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U.S. Senator from Ohio calls for end to “failed” blackout policy


Six of the Cincinnati Bengals’ seven home games this season will be blacked out locally. One of the two U.S. Senators from Ohio believes that number should be zero.

But not because he believes all non-premium tickets should be purchased for the games at Paul Brown Stadium. Senator Sherrod Brown believes that the NFL should abandon the policy that requires non-sellouts to be blacked out in the local market.

The NFL’s blackout policy is unnecessary,” Brown said in a statement, via USA Today. “The NFL is poised to earn record profits while the Cincinnati taxpayers who built the stadium will be watching reruns rather than touchdown runs. The rule is an outdated relic that doesn’t serve the NFL or the fans.”

Brown also pointed out that the league’s new broadcast TV contracts reflect a 60-percent increase over prior amounts paid by the networks. Thus, Brown believes that the league shouldn’t hinge the decision to televise a team’s home games upon the team’s ability to sell tickets.

The league, not surprisingly, defends the blackout policy, which was adopted in 1973. (Prior to that, home games simply weren’t televised at all in the local market, with or without a sold-out stadium.)

“The blackout policy is very important in supporting NFL stadiums and the ability of NFL clubs to sell tickets, keeping our games attractive as television programming with large crowds; and ensuring that we can continue to keep our games on free TV,” NFL spokesman Brian McCarthy said in a statement to USA Today. “Playing in full stadiums with thousands of fans is an important part of what makes NFL football an exciting and special entertainment event, both live and on television. We have a limited number of games and do not want to erode the incentive to buy tickets. Every market receives more than 100 NFL games on free TV every year, regardless of the blackout policy.”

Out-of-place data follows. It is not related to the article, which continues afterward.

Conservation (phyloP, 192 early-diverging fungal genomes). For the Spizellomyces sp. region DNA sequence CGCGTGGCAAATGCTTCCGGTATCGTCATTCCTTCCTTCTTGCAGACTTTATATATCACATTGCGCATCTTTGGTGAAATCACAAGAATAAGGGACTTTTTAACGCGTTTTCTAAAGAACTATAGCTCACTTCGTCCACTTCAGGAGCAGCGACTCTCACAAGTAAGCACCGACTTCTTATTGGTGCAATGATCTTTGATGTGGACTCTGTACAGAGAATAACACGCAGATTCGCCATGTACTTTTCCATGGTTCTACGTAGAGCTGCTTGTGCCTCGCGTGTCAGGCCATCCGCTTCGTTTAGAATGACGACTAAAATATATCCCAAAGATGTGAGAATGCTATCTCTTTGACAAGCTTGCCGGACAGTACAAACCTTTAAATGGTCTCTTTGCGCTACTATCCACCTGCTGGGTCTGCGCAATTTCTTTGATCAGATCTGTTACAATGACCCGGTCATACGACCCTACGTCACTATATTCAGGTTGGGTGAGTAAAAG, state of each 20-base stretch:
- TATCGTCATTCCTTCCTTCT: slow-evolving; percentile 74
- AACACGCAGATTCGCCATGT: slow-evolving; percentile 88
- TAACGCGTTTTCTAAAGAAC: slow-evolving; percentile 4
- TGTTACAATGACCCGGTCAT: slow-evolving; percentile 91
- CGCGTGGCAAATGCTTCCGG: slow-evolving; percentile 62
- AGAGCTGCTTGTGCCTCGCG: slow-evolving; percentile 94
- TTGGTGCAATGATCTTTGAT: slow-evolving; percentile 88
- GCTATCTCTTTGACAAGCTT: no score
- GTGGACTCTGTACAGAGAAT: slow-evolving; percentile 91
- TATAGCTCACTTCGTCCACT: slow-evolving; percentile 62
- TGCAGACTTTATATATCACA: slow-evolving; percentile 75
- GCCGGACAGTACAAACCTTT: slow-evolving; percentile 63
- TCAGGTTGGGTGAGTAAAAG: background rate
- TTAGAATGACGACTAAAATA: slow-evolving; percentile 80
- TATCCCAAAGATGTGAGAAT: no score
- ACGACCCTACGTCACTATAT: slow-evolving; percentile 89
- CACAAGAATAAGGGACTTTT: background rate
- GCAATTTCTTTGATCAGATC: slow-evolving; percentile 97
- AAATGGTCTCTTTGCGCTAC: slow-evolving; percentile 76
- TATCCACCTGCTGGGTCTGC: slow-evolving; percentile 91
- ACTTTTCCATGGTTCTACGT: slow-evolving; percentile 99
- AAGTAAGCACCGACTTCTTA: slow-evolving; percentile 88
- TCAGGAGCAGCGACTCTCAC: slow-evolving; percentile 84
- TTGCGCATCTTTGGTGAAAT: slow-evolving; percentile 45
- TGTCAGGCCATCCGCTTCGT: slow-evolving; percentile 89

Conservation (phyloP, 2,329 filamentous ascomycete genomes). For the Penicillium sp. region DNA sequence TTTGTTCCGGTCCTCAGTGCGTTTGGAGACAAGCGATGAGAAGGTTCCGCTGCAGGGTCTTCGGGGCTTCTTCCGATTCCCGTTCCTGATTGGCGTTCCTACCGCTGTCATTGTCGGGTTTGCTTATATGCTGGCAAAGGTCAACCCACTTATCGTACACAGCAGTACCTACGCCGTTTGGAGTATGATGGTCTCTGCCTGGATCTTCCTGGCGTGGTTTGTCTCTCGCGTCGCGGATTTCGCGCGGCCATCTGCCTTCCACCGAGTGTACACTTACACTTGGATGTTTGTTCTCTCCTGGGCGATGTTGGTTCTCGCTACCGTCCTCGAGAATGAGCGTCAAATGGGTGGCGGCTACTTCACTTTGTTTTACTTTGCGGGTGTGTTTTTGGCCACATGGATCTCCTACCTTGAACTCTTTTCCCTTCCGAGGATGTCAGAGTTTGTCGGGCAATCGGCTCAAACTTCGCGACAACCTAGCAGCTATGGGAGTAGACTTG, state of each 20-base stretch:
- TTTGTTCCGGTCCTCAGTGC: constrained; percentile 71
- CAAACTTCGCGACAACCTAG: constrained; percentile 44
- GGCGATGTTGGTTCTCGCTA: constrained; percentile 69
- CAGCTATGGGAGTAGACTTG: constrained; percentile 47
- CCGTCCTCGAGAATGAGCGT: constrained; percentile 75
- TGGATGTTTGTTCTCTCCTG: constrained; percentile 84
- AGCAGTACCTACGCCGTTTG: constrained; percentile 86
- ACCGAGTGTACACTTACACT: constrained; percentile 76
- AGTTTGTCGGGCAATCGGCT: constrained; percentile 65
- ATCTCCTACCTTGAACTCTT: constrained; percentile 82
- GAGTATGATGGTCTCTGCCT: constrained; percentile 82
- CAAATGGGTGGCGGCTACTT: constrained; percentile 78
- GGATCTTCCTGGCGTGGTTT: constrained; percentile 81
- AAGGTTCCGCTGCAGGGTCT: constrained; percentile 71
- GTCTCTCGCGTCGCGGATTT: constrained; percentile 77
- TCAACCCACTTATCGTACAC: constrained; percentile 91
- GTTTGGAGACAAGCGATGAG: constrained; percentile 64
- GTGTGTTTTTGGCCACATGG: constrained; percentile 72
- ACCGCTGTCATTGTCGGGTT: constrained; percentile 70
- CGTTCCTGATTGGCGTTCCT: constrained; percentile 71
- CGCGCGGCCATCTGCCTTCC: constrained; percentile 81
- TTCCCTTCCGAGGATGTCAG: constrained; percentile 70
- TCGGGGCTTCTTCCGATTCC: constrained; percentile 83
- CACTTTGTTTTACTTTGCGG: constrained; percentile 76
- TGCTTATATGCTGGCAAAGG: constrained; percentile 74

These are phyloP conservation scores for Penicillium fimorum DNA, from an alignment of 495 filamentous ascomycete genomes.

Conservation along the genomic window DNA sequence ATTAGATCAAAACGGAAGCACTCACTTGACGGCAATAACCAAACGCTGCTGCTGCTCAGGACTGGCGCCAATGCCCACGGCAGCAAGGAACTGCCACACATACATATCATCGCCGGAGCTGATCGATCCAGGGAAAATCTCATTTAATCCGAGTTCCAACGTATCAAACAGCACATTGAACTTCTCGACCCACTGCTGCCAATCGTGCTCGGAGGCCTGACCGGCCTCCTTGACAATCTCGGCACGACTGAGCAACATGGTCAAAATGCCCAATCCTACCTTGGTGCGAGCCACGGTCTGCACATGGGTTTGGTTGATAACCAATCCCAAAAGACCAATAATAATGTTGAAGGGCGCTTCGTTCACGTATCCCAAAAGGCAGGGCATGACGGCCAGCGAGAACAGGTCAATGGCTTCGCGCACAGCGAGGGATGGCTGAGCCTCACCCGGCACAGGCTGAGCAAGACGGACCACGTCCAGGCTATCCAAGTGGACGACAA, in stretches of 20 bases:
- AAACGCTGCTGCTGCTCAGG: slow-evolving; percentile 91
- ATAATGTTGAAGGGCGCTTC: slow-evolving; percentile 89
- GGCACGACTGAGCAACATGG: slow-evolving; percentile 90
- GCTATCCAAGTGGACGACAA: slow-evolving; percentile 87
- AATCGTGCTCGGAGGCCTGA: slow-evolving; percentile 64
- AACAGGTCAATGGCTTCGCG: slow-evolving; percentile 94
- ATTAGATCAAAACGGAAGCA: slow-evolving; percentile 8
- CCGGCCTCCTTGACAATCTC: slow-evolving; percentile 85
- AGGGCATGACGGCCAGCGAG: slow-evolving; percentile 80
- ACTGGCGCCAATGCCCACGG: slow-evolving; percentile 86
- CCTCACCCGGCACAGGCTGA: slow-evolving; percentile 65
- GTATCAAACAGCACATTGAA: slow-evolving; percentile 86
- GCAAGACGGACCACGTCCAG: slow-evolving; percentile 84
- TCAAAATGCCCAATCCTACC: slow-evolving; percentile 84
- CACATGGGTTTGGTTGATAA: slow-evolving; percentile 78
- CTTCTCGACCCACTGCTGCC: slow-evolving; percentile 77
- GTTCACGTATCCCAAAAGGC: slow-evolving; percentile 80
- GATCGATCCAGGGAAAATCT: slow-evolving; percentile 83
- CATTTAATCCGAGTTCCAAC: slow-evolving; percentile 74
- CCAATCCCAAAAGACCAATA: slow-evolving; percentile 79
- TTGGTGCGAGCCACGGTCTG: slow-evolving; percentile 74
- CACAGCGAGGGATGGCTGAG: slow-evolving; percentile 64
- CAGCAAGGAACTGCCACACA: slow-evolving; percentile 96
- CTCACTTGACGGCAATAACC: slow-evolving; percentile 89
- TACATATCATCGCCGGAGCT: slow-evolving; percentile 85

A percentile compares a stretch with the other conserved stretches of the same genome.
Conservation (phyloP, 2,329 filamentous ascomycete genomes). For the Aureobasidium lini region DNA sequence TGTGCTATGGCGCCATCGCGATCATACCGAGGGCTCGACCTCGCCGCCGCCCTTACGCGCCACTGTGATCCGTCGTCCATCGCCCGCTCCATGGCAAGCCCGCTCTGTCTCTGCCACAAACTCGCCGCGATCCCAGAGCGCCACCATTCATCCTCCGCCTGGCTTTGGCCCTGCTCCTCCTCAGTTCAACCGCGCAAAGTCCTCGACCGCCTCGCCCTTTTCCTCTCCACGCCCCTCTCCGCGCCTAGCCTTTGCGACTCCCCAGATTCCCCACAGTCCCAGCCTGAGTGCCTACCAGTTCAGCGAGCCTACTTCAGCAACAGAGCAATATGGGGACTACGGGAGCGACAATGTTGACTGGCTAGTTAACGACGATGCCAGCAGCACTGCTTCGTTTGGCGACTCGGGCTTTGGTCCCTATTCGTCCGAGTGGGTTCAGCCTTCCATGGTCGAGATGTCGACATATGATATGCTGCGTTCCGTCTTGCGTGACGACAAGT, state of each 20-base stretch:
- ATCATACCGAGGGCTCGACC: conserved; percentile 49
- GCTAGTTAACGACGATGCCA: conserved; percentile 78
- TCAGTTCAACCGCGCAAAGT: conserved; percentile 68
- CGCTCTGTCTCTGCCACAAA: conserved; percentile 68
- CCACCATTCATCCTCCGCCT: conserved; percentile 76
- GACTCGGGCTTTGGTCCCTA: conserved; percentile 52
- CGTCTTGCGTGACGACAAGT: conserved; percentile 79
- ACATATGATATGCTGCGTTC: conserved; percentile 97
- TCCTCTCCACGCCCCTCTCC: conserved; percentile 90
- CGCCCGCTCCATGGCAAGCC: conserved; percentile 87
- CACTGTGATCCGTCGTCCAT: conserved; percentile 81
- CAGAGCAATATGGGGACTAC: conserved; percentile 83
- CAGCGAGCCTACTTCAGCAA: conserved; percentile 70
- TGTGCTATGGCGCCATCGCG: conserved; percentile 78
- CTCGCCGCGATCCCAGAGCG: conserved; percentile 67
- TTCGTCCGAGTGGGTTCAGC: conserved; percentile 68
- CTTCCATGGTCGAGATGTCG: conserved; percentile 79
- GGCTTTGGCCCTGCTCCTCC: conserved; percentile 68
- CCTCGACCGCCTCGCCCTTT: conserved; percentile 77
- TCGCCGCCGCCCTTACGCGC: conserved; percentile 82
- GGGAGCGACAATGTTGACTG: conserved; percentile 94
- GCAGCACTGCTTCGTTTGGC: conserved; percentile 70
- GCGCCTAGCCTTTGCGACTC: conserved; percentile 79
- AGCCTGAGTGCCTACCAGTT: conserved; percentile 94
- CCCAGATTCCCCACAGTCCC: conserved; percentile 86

That’s fine, but in this day and age how many people actually buy tickets to the local team’s home games due to a concern that, if they don’t, they won’t be able to see the game at all? There will always be people who choose to attend games, and there will always be people who choose to stay home and watch whatever other game they can find on TV, or simply wait for the highlights.

The challenge for the league is to entice enough people in every market to choose to pay to attend the games. And that means finding ways to make the in-stadium experience better (or, in the case of controlling the behavior of drunks and/or idiots and/or drunken idiots, not as bad).

It also means setting price points that will ensure a full stadium, based on the dynamics of each market. In some places, it could mean building smaller stadiums. While it’s indeed preferable to broadcast games with a full house of fans in the background, non-sellouts are still televised in other markets, regardless of whether the stands are full or empty.

So maybe Senator Brown is right. Maybe the time has come to abandon the blackout policy. As the rule approaches its 40th birthday, the only thing we know is that the blackout policy should at least be fully scrutinized, given that the manner in which folks consume video content has changed dramatically in the past four decades.